Crash landing into the world of social media videography? Buckle up, buttercup. Here’s Drizzle Digital’s no-nonsense, beginner’s guide to video for social. Remember, vertical is king in the land of social scrolling, so flip that phone and let’s get to it.

Orientation Matters: Most video used on social is vertical, so always shoot in vertical format with your phone up and down (9:16). This fills the entire screen on mobile devices, making your content more engaging. Unless you’re shooting longer-form video for Youtube, vertical is your best bet.

Stable Shots: Stability is key. Use both hands to hold your phone. This reduces shakiness and improves the overall quality of your video. If you have a tripod or a steady cam, even better. There are some affordable ones specifically for social on the market.

Shooting Pans: For smooth panning shots, move your body, not just your arms, and keep the movement steady and slow. Start and end your pan with a few seconds of stillness for a professional look. Horizontal pan, left to right or right to left, can give us a nice view of a scene with a lot of people or things going on.

Avoid Digital Zoom: Avoid using the zoom, as it can degrade video quality. Instead, move closer to the subject if a closer shot is needed.

Short and Sweet: We can do a lot with multiple short clips – less than 10 seconds. Multiple short clips from different angles (pans, static shots, etc) are ideal for creating a mashup of the event.

Time-Lapse Videos: If you’re feeling adventurous, try a time-lapse to show a scene or activity over time. Most smartphones have a built-in time-lapse feature. Set up your phone in a stable position, frame your shot, and let it record for a while. Time-lapses are great for showing the bustle of a crowded event or the setup process.

Don’t Overthink the Audio: For the purposes of social, you will likely overlay music on your video or use a voiceover. Clear audio is ideal in case we need it to make a point, but probably not required.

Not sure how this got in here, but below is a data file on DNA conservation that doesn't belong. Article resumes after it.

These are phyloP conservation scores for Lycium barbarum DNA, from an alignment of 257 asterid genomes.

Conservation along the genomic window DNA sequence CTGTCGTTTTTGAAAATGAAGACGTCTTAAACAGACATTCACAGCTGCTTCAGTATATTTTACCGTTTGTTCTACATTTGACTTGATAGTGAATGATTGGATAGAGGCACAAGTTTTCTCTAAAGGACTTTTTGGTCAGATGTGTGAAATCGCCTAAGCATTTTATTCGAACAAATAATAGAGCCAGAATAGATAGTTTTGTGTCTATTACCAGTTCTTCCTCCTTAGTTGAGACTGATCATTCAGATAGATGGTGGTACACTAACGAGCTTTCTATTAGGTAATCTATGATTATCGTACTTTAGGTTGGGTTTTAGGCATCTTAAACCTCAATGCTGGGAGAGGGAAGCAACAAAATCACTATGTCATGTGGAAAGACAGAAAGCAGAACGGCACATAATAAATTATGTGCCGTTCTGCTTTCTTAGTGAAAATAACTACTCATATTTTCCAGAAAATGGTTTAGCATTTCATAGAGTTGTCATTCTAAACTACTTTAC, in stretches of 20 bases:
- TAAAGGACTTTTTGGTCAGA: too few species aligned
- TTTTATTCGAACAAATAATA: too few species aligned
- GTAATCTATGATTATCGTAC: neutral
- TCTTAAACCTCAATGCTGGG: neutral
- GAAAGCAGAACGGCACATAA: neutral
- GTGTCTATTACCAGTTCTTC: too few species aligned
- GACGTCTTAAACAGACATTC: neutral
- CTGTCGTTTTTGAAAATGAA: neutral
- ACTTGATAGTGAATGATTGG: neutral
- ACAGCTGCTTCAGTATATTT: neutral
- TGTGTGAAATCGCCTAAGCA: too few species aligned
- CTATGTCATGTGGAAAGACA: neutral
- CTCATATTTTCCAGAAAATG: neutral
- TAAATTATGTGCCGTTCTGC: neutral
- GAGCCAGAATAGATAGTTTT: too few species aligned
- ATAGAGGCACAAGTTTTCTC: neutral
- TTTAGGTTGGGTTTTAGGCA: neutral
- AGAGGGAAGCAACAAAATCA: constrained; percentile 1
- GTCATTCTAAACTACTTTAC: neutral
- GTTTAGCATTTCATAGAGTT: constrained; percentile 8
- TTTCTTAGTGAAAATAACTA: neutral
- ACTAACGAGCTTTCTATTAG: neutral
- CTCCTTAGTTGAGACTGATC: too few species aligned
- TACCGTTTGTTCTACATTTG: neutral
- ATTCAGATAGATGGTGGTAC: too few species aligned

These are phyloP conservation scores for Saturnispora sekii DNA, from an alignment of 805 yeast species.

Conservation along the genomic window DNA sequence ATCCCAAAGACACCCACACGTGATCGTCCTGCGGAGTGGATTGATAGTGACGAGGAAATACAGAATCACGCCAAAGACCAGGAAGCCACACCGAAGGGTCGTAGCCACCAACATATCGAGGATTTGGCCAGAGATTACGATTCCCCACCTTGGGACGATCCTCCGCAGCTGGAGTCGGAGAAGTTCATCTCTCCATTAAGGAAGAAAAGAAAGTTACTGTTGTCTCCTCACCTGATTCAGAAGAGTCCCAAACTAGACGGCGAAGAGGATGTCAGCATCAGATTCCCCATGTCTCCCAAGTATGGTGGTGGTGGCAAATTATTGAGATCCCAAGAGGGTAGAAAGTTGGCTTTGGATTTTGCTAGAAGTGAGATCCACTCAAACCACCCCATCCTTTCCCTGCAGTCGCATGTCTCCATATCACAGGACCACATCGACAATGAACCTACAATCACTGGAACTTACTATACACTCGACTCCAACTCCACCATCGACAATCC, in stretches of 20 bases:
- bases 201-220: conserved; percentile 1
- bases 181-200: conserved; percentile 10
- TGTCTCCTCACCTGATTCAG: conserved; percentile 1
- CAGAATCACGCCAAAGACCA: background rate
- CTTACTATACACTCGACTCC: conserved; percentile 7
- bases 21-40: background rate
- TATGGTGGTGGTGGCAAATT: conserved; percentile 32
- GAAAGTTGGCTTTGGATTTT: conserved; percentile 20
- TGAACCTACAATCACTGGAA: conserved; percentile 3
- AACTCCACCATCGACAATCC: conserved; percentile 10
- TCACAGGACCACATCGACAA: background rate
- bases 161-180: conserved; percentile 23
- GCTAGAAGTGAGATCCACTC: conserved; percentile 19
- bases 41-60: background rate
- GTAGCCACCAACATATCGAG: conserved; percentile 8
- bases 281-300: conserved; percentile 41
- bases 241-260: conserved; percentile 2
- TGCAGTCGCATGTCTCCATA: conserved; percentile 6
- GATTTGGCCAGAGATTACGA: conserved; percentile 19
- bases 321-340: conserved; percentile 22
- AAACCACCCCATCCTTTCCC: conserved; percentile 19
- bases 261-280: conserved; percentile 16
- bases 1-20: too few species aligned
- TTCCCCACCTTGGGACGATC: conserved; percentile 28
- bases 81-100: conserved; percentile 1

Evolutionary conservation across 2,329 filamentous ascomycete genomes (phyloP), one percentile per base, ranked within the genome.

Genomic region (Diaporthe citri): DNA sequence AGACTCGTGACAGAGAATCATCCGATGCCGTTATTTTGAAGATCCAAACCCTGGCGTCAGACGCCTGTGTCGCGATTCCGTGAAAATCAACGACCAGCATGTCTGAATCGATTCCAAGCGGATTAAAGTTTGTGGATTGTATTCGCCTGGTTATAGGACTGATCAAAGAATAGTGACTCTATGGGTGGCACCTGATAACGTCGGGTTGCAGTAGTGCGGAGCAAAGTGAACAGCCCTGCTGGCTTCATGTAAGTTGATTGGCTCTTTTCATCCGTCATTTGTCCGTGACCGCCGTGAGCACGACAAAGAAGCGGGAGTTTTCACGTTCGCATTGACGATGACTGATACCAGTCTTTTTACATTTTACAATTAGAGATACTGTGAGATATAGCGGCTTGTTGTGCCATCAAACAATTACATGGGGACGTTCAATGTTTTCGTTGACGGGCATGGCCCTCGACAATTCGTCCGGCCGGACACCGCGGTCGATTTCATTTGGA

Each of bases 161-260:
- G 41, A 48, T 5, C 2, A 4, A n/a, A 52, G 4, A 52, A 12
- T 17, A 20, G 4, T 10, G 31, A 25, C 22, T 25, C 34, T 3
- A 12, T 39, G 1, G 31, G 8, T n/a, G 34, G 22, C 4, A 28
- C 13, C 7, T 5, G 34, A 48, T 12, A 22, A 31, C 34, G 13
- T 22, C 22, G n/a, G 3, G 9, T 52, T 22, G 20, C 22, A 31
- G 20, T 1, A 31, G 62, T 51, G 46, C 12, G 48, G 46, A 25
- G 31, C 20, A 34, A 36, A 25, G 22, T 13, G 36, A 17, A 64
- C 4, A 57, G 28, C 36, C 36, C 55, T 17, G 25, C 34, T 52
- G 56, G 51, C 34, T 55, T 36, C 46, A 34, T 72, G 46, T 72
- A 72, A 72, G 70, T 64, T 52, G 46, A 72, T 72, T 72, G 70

Composition Tips: Follow the rule of thirds – imagine your screen is divided into nine equal segments by two vertical and two horizontal lines. Place your subject along these lines or at their intersections for a more aesthetically pleasing shot. If you’re interviewing someone, it helps to place them a bit off center and have them speak to you just off to the side of the camera. One exception: if someone is speaking directly to the camera, you likely want to center them in the frame.

Leave Room to Breathe (and for Graphics Later): It helps if you leave space around your subject for adding in graphics or text later. The safe area for Instagram and TikTok reels can get tight, so leave some space around the edges of your subject — particularly on the right and bottom.

Good Lighting: Natural light is your best friend. If indoors, shoot near a window. For outdoor shoots, the golden hours (shortly after sunrise or before sunset) provide soft, flattering light.

Backgrounds: Be mindful of what’s behind your subject, particularly in the context of big busy conferences with advertising that you might not want to feature. Look for simple, uncluttered backgrounds or ones that add context to the event. 

Engaging with the Camera: Encourage those being filmed to interact with the camera naturally. Eye contact and a genuine demeanor can make videos more relatable and engaging.

So there you have it! Armed with these tips and your trusty smartphone, you’re now ready to conquer the social media world, one well-framed, perfectly lit, vertical video at a time. Go forth and film like nobody’s watching (even though they totally will be).